According to the ITV title sequence, these guys were due to be the stars:
Paul Pogba (France). A mixed first game saw him dropped for France’s second, only to be introduced at half time against Albania as manager Deschamps realised it wasn’t working without him. A 70-yard pass set up the breakaway goal that sealed their win but the host’s real hero has been the man who scored it: Dimitri Payet.
Robert Lewandowski (Poland). Greater than the sum of the parts around him but he hasn’t received a great deal of service so far. A star striker rarely is enough for a team to succeed in a tournament and some of the top teams seem barely to be bothering with one at all.
Gianluigi Buffon (Italy). I cherish him as one of the few players in the tournament who is older than me. He and his fellow Juventus defenders were in full “You shall not pass [in Italian]” mode against Belgium. He is the classic Italian tournament stereotype of passion and experience, but he shouldn’t try swinging on the crossbar when celebrating again.
Gareth Bale (Wales). Two belting free kicks made mugs of goalkeepers, and he was good fun in the build-up to the England game. I can’t work out whether his or Andy Murray’s mouth opens larger when they roar, maybe it’s a Celtic thing.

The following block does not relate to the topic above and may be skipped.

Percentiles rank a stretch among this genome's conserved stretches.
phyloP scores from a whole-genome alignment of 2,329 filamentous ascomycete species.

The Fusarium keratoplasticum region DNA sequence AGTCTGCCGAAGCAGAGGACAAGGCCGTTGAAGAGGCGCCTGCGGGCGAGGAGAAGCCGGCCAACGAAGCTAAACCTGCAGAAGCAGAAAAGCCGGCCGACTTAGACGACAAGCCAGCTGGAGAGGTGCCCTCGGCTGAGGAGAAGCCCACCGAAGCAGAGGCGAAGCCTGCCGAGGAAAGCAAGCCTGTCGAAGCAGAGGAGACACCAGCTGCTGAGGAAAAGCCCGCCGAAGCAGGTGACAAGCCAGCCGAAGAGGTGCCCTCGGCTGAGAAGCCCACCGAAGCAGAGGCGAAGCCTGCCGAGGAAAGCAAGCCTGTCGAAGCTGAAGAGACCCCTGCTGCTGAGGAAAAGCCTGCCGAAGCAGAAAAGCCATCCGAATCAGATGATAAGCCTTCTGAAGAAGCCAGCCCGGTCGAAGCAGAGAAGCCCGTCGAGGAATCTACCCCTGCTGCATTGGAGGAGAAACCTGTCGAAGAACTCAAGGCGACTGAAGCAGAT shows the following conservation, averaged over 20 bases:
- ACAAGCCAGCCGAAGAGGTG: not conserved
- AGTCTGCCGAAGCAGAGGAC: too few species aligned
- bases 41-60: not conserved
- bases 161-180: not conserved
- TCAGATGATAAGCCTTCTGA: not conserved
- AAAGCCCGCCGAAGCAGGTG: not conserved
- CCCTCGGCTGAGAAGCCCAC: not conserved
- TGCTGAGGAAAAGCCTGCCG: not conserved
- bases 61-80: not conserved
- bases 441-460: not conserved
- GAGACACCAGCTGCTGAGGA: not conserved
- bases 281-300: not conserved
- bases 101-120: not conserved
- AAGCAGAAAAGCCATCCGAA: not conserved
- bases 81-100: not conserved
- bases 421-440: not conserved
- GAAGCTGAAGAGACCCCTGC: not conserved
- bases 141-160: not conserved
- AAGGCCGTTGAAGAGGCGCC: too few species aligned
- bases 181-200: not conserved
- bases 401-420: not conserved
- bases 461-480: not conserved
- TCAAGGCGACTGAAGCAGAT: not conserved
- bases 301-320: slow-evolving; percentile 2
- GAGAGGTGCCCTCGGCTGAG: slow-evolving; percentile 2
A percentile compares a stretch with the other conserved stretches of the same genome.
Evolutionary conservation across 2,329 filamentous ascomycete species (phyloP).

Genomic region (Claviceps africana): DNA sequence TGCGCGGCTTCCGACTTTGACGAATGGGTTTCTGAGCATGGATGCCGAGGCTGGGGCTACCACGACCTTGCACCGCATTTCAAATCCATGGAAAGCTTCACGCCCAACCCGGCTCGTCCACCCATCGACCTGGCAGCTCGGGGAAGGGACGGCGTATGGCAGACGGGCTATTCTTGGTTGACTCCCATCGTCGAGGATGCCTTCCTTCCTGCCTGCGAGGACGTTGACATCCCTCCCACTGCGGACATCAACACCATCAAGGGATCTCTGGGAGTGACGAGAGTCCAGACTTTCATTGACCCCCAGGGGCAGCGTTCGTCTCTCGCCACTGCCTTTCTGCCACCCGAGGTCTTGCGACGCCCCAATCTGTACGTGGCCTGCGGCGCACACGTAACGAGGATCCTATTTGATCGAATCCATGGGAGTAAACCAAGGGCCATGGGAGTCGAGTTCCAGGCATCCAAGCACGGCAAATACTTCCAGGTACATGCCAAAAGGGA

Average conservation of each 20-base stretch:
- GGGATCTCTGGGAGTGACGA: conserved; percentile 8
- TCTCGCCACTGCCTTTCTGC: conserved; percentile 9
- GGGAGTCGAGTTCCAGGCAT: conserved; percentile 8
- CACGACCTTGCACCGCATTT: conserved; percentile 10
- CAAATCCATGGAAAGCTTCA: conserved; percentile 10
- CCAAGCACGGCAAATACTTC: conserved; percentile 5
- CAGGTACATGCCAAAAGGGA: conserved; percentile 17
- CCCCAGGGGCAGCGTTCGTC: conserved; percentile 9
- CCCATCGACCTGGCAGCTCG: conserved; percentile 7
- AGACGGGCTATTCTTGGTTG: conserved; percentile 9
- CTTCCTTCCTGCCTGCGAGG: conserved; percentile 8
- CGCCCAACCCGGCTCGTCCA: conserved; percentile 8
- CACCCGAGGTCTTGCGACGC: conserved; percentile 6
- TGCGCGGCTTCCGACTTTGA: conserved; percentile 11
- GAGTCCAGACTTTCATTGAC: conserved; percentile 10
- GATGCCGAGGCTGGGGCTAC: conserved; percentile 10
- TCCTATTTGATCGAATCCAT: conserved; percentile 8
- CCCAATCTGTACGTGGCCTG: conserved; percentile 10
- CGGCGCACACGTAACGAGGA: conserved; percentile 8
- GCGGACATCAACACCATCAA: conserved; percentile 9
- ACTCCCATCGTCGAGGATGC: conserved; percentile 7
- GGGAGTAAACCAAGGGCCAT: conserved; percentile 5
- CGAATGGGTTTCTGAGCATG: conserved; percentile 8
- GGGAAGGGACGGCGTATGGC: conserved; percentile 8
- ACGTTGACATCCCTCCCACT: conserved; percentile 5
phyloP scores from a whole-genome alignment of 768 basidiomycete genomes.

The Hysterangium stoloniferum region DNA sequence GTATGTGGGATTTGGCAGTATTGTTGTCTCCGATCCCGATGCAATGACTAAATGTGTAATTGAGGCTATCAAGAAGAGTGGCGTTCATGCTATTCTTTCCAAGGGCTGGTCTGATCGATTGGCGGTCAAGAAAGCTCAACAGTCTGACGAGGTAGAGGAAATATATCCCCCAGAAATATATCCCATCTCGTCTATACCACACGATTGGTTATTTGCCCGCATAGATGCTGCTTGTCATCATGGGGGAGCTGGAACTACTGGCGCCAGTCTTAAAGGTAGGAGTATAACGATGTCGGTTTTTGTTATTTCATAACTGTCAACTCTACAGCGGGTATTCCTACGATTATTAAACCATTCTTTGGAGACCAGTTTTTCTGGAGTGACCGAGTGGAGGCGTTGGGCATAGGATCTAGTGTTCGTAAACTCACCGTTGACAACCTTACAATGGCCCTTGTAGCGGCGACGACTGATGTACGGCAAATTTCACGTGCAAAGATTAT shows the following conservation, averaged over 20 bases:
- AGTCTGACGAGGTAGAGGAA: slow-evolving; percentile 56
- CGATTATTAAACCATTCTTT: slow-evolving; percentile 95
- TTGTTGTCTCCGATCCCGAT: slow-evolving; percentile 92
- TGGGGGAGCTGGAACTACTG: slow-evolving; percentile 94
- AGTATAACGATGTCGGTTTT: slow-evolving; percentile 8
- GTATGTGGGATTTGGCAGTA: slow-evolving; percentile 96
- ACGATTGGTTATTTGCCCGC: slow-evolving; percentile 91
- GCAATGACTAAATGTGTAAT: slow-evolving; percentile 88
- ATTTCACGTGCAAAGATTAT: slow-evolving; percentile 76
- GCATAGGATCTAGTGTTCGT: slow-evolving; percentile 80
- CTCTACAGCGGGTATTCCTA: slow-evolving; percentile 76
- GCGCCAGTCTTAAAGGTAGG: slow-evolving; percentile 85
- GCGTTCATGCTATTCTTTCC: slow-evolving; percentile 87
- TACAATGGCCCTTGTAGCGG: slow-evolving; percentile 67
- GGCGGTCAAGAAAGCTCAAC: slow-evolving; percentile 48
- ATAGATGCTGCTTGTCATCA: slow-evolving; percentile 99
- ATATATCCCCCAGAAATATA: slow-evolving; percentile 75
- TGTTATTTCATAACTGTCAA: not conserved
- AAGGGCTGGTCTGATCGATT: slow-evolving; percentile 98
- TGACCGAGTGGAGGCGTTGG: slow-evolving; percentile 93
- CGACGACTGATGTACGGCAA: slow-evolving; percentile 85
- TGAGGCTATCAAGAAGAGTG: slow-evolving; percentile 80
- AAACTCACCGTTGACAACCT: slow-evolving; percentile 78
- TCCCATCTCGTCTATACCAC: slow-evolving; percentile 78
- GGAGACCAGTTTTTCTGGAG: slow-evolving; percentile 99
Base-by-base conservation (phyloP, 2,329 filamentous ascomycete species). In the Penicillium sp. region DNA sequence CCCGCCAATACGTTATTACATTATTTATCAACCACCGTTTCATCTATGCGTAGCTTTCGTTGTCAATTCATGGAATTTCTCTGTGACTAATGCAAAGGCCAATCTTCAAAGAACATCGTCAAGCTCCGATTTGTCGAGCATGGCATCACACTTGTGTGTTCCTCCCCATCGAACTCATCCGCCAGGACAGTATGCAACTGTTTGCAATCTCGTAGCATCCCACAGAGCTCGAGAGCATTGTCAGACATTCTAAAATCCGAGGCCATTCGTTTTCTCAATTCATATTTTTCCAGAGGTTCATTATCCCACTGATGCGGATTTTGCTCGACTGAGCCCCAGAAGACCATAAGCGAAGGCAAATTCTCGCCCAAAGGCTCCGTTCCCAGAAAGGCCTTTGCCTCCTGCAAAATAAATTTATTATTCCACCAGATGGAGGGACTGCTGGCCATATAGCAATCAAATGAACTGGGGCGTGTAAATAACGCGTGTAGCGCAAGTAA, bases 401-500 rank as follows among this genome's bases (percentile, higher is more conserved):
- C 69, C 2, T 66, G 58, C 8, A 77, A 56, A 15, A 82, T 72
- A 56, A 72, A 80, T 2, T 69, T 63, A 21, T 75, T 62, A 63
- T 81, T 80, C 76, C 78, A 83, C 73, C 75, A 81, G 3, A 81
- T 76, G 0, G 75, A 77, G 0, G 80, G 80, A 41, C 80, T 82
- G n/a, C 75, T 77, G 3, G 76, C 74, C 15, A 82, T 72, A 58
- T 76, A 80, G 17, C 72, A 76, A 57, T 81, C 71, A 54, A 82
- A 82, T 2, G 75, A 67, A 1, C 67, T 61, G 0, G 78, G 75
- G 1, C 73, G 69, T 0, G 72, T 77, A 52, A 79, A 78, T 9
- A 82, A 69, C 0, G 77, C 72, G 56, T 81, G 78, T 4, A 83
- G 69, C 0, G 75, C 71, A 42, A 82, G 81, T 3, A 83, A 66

Robbie Keane (Republic of Ireland) and Jonny Evans (Northern Ireland). Perhaps included in the title sequence to make up the home nations and neighbours numbers, but Evans was the perfect combination of Manchester United big-game player and Tony Pulis disciple in his side’s wonderful victory against Ukraine. Keane, however, looks like he’s been enjoying American cuisine a bit too much.
Christiano Ronaldo (Portugal). After his sixth 50-goal season in a row, he looked a little out-of-sorts against a spirited Iceland, and then moaned about everyone’s new second-favourite team celebrating a draw. As someone said, he really should take a long hard look at himself in the mirror – except he probably already does.
Thomas Müller (German). A victim of Germany’s failure to play a real striker, he isn’t getting the space he likes to “interpret” because defenders aren’t having to worry about someone ahead of him.
Zlatan Ibrahimović (Sweden). A buffeting game against the Republic of Ireland was a pretty good introduction to the Premier League he is apparently considering moving to. Even further ahead of his compatriots than Lewandowski or Ronaldo, he was isolated for most of the game but still set up Sweden’s goal.
Andrés Iniesta (Spain). The puppet-master was at his imperious best against the Czech Republic, with a pass success rate of 90%, finding unseen angles, pulling and probing the entire opposition, and setting up the winner, whilst probably wishing the options ahead of him were a bit more like the ones he’s used to at Barcelona.
Wayne Rooney (England). It isn’t saying a lot to suggest that this is already Rooney’s best tournament since he took Euro 2004 by storm. Comparisons with Paul Scholes are ridiculous but he has now settled into a midfield position and is leading his team. Those who suggested that England’s most experienced current player and record goalscorer shouldn’t have even been in the squad should have revised their opinions by now. It’s not his fault that he can’t act.
Match reports for the short of time / attention
I’m writing a six-word summary of each game (up 20% from 2014, because 6 and 16 sound better in a phrase) which you can keep up to speed with at #Euro16in6